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Jane speaks to the gypsy with the utmost caution. At any rate she does not reveal her feelings for Mr. Rochester. The gypsy tells her strange things. She seems to know the most personal things about her and is even able to guess that Jane "(has) some secret hope to buoy (her) and please (her) with whispers of the future." This disclosure shocks Jane very much, but she replies casually that she wishes only to save enough money to start her own school.
The seemingly clever gypsy then goes on to remark how she thwarted the hopes of Blanche Ingram. She instructs Jane to kneel before her and attempts to study her character. She tells Jane that she has won the gratitude of her master and is in love with him, but reason prevails over passion in her. Gradually, during the conversation, Jane recognizes Mr. Rochester's familiar voice. He removes his disguise in front of her and asks Jane to forgive him. Jane replies that she had suspected it to be none other than Grace Poole. Mr. Rochester is eager to know his guests' reactions to the gypsy's predictions.
As it is nearing midnight, Jane asks to be excused and informs Rochester about the arrival of Mr. Mason. This news appears to cause him great distress. However, he receives Mason and talks to him in the library quite cheerfully. Consequently, Jane's mind is set at ease.
Mr. Rochester, disguised as a gypsy, makes an indirect declaration of his love under the pretext of predicting Jane's fortune. In this guise Mr. Rochester likewise admits that Blanche is more interested in his affluence than in himself as a person. It is clear that he has not been persuaded by her flirtatious advances. Mr. Rochester urges Jane to listen to "that still small voice which interprets the dictates of conscience." In many respects, the statement concerning the "still small voice" of Jane's conscience is the essence of the entire book. Mr. Rochester has not yet realized how powerful his words will be.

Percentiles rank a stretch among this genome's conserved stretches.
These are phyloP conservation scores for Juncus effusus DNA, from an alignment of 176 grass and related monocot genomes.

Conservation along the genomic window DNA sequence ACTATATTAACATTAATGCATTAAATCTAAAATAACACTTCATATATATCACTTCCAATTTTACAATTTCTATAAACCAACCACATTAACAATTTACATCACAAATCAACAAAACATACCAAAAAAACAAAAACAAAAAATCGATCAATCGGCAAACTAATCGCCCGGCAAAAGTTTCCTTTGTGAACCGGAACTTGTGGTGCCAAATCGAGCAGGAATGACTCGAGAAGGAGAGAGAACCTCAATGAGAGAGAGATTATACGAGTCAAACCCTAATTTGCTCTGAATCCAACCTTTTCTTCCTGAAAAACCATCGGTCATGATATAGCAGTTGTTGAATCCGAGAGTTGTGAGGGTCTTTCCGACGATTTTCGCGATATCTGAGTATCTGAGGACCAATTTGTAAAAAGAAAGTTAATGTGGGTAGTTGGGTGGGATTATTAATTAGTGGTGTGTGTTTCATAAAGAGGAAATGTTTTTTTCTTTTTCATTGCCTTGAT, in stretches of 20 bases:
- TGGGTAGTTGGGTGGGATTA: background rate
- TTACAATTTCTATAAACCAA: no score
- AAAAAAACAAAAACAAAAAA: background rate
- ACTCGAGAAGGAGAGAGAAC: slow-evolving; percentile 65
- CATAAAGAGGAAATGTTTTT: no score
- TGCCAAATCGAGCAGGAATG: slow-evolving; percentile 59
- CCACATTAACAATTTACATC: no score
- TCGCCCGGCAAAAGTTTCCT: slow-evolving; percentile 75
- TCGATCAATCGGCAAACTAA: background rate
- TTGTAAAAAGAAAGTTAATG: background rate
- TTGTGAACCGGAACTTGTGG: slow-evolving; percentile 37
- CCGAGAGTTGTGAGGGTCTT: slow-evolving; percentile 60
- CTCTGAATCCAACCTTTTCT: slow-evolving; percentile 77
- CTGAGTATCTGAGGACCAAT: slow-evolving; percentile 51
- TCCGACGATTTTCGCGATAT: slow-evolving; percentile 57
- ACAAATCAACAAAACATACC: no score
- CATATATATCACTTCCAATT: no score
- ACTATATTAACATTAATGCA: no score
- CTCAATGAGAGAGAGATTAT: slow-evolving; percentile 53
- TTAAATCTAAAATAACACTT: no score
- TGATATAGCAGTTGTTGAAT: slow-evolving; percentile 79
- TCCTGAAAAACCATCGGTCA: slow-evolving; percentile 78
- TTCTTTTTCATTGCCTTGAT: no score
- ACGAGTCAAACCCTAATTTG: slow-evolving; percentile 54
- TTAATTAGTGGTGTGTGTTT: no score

Jane is at first bewildered by the whole episode, but she realizes after some reflection that she has never been totally deceived or off her guard. Even while the victim of deception, she continues to be protected by her own unswerving honesty. She hopes that she has not been tempted into saying anything rash or immodest. However, she does protest that the trick has been "scarcely fair." She forgives Mr. Rochester but condemns his action.
The symbolic significance of fire in this chapter is very important. The image of light is associated with the idea of "truth." It is the glancing light of the fire, illuminating a strong masculine hand and a ring, that gives Mr. Rochester's own game away. Jane's distance from the fire in the drawing room is an indication of her underprivileged social position. Mr. Rochester's association of the passions with elemental disturbance is also significant. In this chapter, a distinction is made between passion and reason, feeling and judgment, impulse and conscience. Finally, Mr. Rochester's reading of Jane's face by the firelight is a truthful one.